Being in zone 5b, I have a fairly short growing season. Last year, I didn't get much of a pepper harvest. I hoped that overwintering my pepper plants would lead to a better harvest this year. I selected two Jimmy Nardello's pepper plants for my experiment. One was the pepper plant that gave me my first pepper of the year (it only gave me one) and the plant that gave me the most peppers (it gave me three). What did I have to lose other than a bit of water and space?
|Freshly potted up|
|The one on the right was actually in a |
less sunny spot than the one on the left but
still grew bigger than the other. It also
gave me a bigger harvest this year, so it
will be coming back inside for another go-round.
Going from 60 degree days and 40 degree nights to a steady 64 degrees, the plants went nuts. They grew taller, put on new leaves and branches and then exploded with flowers. I picked every single flower off because I wanted it to conserve its energy for next spring instead of burning out putting on fruit. I kept it by the back patio door. The patio door is a bit drafty, and gets a moderate amount of sunlight. After a couple of weeks, the plants went dormant. The growth stopped, a few of the leaves dropped off, and it just sort of paused. The plants stayed this way for most of the winter.
I watered them whenever the soil got dry, about once every week to week and a half. The shades on the patio door were opened most days, although we did forget to some days. Ray cat wanted to dig in the dirt, so I laid down a mulch of newspaper sheets and she left it alone. I didn't do anything else for the plants.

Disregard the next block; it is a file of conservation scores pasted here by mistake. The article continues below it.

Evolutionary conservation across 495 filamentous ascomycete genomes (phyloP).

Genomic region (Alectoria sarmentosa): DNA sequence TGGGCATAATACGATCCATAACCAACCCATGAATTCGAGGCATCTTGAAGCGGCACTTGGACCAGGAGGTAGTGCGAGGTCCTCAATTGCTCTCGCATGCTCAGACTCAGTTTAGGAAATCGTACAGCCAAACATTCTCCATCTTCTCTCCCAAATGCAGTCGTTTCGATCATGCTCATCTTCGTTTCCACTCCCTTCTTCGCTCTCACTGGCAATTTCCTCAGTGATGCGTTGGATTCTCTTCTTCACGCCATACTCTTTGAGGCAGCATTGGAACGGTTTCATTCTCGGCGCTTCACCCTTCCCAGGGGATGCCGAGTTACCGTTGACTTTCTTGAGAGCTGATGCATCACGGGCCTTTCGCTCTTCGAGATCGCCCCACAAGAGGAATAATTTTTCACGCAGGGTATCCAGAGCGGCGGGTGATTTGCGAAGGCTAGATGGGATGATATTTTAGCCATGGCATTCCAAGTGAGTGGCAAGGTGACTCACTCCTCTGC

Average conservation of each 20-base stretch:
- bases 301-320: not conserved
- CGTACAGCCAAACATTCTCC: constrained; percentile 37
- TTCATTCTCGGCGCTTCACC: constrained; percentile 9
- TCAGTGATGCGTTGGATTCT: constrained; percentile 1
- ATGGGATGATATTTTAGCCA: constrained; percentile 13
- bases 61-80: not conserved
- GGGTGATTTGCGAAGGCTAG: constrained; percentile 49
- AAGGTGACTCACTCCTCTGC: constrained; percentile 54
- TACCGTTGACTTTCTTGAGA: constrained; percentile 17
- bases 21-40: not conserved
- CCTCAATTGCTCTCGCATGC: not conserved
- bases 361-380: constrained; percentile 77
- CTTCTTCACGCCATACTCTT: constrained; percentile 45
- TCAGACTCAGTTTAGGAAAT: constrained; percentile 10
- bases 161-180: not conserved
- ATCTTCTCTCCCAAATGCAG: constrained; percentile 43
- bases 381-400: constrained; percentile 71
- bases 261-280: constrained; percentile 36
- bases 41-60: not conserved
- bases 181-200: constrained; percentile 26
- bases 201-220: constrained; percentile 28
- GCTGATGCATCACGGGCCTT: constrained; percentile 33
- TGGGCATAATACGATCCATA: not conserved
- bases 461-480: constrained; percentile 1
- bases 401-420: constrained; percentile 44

In mid spring, the plants came back. All of a sudden, they started growing again and putting on flowers. I kept picking off the flowers, but as soon as they started growing, I moved them to a warmer, sunnier window. They put on flush after flush of flowers, each of which I picked off, until we were past our last frost date. I moved the plant outdoors during the day, and brought it back in at night for a few days, then planted it in the garden. After a few days of recouping from transplantation, it started growing fruit like crazy. I planted some nice, sturdy first-year transplants the same day in the same bed. The overwintered peppers had provided me with 10 full sized (but still green) peppers before the first-year plants had set a single fruit. I ended up getting dozens of peppers from each of the overwintered plants, much more than from the newer plants. I picked them when they were full sized but not ripe and they put on a new batch for me.
|This first flush of peppers were full-sized and|
harvested before the new plants had even
Has anyone else tried this? Any tips, tricks or warnings?